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Dipsas vagrans (DUNN, 1923)

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Higher TaxaColubridae (Dipsadinae), Colubroidea, Caenophidia, Alethinophidia, Serpentes, Squamata (snakes)
Common NamesE: Dunn's Tree Snake 
SynonymPseudopareas vagrans DUNN 1923: 187
Pseudopareas vagrans — MARX 1958
Sibynomorphus vagrans — PETERS 1960: 161
Sibynomorphus vagrans — CADLE 2007
Sibynomorphus vagrans — WALLACH et al. 2014: 671
Dipsas vagrans — ARTEAGA et al. 2018 
DistributionPeru (Cajamarca)

Type locality: Bellavista, Peru  
TypesHolotype: MCZ 17284 
DiagnosisDiagnosis: CADLE 2007.
CommentSibynomorphus vagrans is known only from the type series collected by G. K. No-

Diet: primarily molluscs (T. de Lema, pers. comm., 16 Oct 2015).

Habitat: fully arboreal (Harrington et al. 2018). 
EtymologyDunn (1923: 187) did not elaborate on the meaning of his species epithet, saying only that Sibynomorphus vagrans was ‘‘a species closely allied to [S. vagus] but quite distinct.’’ To reflect his supposition that the two species were closely related, Dunn might have used the name vagrans (originally of Anglo-French and Germanic origin) because it is a latinized cognate associated with the Latin word vagus (meaning wandering or roaming or indefinite; from vagor, to wander). However, the color pattern of S. vagrans bears little resemblance to that of S. vagus. 
  • Arteaga A, Salazar-Valenzuela D, Mebert K, Peñafiel N, Aguiar G, Sánchez-Nivicela JC, Pyron RA, Colston TJ, Cisneros-Heredia DF, Yánez-Muñoz MH, Venegas PJ, Guayasamin JM, Torres-Carvajal O 2018. Systematics of South American snail-eating snakes (Serpentes, Dipsadini), with the description of five new species from Ecuador and Peru. ZooKeys 766: 79-147 - get paper here
  • Cadle, J.E. 2007. The snake genus Sibynomorphus (Colubridae: Dipsadinae: Dipsadini) in Peru and Ecuador, with comments on the systematics of Dipsadini. Bull. Mus. Comp. Zool. Harvard 158(5):183-283 - get paper here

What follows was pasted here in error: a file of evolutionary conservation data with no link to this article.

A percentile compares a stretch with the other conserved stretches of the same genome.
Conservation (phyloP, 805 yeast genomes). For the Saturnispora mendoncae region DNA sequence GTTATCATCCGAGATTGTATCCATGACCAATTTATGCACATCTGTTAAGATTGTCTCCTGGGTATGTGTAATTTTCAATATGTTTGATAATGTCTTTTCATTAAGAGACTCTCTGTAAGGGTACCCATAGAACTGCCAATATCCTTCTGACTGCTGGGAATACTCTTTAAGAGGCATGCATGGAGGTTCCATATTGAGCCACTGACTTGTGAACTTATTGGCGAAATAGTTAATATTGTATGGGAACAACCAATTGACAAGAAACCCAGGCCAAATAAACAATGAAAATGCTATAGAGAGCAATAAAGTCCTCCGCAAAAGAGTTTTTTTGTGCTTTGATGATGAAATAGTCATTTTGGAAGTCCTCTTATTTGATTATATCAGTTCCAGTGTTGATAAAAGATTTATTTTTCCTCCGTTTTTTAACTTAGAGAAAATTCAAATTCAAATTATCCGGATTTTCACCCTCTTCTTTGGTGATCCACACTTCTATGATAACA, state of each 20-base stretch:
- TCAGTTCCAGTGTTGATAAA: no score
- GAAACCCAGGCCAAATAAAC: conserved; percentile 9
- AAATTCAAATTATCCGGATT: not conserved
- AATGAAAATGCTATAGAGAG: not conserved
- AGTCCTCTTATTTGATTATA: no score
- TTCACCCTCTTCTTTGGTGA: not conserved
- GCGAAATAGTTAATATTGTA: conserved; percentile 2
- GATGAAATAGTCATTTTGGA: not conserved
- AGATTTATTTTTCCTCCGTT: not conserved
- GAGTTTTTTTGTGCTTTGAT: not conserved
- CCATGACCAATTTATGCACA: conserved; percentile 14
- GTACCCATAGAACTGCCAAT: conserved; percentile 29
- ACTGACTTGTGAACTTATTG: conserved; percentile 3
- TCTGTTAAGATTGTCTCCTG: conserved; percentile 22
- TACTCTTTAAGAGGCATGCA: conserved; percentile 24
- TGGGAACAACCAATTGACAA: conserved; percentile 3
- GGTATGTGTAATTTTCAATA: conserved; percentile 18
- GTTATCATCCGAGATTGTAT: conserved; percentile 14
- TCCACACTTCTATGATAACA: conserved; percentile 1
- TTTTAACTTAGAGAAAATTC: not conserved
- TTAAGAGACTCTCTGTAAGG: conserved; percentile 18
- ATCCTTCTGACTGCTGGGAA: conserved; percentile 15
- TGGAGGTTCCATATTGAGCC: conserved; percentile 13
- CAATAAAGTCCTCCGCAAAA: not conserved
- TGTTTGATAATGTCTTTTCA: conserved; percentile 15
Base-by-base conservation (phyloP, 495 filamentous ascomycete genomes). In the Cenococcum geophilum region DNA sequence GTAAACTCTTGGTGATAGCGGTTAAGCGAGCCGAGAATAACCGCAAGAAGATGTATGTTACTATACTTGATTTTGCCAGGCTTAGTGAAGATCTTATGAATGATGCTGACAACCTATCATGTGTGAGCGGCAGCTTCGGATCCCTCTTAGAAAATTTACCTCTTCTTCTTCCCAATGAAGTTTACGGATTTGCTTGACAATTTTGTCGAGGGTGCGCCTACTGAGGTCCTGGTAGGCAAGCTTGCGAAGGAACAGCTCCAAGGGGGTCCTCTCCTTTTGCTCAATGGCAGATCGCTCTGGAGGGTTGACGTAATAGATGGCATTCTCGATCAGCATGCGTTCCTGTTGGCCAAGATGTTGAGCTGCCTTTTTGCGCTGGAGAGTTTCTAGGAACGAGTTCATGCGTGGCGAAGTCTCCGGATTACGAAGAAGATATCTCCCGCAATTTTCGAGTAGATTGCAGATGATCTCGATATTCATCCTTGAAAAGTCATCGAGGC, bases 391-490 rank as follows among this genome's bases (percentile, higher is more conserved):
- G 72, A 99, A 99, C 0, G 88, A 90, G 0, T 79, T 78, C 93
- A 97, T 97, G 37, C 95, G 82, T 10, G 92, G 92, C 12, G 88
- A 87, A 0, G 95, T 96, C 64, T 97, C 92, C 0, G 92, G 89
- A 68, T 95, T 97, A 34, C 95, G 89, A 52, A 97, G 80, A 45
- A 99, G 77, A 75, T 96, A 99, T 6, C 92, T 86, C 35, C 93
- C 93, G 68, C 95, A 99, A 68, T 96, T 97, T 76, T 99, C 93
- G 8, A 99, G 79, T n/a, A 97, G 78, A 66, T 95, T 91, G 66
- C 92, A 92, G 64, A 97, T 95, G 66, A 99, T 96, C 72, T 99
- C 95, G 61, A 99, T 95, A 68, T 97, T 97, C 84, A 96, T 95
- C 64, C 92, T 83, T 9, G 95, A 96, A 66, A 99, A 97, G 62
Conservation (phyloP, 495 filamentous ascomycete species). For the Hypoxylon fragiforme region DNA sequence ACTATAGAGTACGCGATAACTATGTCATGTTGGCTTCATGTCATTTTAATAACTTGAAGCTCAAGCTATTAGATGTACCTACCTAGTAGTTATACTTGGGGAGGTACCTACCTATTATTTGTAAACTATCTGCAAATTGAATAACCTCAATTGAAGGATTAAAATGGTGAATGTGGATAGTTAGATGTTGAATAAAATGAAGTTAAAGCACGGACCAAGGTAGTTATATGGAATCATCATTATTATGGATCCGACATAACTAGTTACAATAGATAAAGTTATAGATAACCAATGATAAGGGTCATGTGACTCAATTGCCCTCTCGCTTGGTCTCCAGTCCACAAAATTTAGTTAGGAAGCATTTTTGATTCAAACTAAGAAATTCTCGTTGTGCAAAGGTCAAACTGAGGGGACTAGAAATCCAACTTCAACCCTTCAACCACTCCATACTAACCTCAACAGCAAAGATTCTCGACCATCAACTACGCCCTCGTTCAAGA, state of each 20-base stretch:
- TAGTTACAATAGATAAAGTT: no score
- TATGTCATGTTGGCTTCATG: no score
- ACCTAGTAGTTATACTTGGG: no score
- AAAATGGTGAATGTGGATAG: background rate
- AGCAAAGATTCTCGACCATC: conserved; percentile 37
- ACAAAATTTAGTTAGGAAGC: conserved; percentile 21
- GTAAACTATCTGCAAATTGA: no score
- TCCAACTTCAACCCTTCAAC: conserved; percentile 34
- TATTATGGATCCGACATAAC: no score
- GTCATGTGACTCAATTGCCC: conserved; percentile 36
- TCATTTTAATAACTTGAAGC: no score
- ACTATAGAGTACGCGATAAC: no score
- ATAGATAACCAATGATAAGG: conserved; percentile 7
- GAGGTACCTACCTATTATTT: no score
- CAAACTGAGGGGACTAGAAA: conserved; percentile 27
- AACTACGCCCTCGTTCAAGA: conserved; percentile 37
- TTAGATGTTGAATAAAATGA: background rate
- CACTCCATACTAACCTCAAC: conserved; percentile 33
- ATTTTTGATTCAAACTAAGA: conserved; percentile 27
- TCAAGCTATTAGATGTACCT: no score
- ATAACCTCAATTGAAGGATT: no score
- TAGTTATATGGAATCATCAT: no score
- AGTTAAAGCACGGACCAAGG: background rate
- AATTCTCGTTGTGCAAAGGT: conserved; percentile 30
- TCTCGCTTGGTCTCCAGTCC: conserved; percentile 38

• Dunn, E. R. 1923. Some snakes from North Western Peru. Proc. Biol. Soc. Washington 36: 185-188 - get paper here
  • Harrington, Sean M; Jordyn M de Haan, Lindsey Shapiro, Sara Ruane 2018. Habits and characteristics of arboreal snakes worldwide: arboreality constrains body size but does not affect lineage diversification. Biological Journal of the Linnean Society 125 (1): 61–71 - get paper here
  • KOCH, CLAUDIA; PABLO J. VENEGAS, ROY SANTA CRUZ, WOLFGANG BÖHME 2018. Annotated checklist and key to the species of amphibians and reptiles inhabiting the northern Peruvian dry forest along the Andean valley of the Marañón River and its tributaries. Zootaxa 4385 (1): 001–101 - get paper here
  • Marx,H. 1958. Catalogue of type specimens of reptiles and amphibians in Chicago Natural History Museum. Fieldiana Zool. 36: 407-496 - get paper here
  • Peters , J. A. 1960. The snakes of the subfamily Dipsadinae. Misc. Publ. Mus. Zool., Univ. Michigan (114): 224 pp. - get paper here
  • Wallach, Van; Kenneth L. Williams , Jeff Boundy 2014. Snakes of the World: A Catalogue of Living and Extinct Species. [type catalogue] Taylor and Francis, CRC Press, 1237 pp.
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